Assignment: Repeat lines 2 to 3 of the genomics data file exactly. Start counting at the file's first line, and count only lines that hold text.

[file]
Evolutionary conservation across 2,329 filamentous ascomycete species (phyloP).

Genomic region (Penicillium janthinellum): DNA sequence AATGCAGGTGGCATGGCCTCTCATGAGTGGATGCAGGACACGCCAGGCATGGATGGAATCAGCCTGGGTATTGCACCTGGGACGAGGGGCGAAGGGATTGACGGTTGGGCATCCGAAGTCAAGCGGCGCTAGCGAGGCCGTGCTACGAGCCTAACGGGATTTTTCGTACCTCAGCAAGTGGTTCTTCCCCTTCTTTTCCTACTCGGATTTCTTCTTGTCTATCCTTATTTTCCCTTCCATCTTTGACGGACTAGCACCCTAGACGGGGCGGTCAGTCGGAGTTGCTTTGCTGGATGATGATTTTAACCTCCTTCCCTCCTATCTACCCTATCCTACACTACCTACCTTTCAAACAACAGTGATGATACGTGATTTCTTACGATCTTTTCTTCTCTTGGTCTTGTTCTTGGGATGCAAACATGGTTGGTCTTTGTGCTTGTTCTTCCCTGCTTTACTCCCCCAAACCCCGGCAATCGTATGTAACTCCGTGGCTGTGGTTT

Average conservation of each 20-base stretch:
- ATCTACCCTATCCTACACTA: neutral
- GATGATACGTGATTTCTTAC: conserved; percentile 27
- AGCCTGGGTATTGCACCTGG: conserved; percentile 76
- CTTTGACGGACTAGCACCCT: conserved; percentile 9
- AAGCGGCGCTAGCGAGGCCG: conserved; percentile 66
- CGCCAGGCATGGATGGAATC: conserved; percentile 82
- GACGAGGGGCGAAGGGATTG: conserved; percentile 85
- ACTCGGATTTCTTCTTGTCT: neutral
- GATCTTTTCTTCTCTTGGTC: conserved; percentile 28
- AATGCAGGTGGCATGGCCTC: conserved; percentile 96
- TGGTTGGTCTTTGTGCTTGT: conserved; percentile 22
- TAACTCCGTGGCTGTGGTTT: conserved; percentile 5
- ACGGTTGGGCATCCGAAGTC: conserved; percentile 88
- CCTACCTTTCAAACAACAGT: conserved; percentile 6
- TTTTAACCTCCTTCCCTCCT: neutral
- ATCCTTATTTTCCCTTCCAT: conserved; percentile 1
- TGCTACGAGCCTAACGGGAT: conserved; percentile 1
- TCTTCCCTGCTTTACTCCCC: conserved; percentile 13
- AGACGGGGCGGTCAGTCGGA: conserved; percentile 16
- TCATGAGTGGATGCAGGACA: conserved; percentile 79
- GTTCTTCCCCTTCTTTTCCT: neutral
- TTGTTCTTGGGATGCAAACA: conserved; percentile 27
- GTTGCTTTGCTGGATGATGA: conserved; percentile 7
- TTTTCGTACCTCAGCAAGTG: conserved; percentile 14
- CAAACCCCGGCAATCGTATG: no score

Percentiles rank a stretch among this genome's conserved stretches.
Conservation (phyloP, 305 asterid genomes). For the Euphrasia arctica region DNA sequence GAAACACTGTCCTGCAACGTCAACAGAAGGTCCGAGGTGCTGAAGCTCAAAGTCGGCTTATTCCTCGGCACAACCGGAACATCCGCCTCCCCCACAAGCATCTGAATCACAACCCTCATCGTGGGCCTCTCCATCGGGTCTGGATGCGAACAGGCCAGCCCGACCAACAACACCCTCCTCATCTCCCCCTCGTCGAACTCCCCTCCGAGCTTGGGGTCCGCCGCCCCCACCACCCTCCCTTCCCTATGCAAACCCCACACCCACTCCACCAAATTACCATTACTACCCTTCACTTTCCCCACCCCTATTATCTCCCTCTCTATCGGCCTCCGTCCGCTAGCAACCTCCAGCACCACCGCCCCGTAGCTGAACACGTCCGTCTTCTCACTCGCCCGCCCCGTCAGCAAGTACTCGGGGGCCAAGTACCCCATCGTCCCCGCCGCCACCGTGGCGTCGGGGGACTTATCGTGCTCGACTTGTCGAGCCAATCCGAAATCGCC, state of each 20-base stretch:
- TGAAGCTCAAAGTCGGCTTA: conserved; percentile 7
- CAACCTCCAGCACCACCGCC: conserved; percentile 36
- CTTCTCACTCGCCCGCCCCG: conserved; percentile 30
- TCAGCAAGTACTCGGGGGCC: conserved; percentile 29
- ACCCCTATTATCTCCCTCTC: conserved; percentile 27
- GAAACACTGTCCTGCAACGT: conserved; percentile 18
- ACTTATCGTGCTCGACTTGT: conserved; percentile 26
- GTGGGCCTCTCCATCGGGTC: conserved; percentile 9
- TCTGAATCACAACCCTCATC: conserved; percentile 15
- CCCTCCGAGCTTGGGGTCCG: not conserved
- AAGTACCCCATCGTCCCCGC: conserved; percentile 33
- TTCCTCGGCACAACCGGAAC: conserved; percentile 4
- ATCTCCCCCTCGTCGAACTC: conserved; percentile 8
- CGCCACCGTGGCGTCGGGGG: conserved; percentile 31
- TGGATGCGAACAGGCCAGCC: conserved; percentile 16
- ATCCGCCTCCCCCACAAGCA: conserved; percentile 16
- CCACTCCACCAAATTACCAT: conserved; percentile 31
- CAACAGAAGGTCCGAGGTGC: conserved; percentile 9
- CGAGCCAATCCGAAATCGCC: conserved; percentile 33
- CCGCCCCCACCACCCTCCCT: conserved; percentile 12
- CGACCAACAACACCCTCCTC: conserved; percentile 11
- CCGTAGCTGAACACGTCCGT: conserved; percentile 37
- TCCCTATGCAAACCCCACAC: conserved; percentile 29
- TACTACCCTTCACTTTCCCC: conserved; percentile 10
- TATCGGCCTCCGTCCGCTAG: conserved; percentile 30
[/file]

Genomic region (Penicillium janthinellum): DNA sequence AATGCAGGTGGCATGGCCTCTCATGAGTGGATGCAGGACACGCCAGGCATGGATGGAATCAGCCTGGGTATTGCACCTGGGACGAGGGGCGAAGGGATTGACGGTTGGGCATCCGAAGTCAAGCGGCGCTAGCGAGGCCGTGCTACGAGCCTAACGGGATTTTTCGTACCTCAGCAAGTGGTTCTTCCCCTTCTTTTCCTACTCGGATTTCTTCTTGTCTATCCTTATTTTCCCTTCCATCTTTGACGGACTAGCACCCTAGACGGGGCGGTCAGTCGGAGTTGCTTTGCTGGATGATGATTTTAACCTCCTTCCCTCCTATCTACCCTATCCTACACTACCTACCTTTCAAACAACAGTGATGATACGTGATTTCTTACGATCTTTTCTTCTCTTGGTCTTGTTCTTGGGATGCAAACATGGTTGGTCTTTGTGCTTGTTCTTCCCTGCTTTACTCCCCCAAACCCCGGCAATCGTATGTAACTCCGTGGCTGTGGTTT

Average conservation of each 20-base stretch: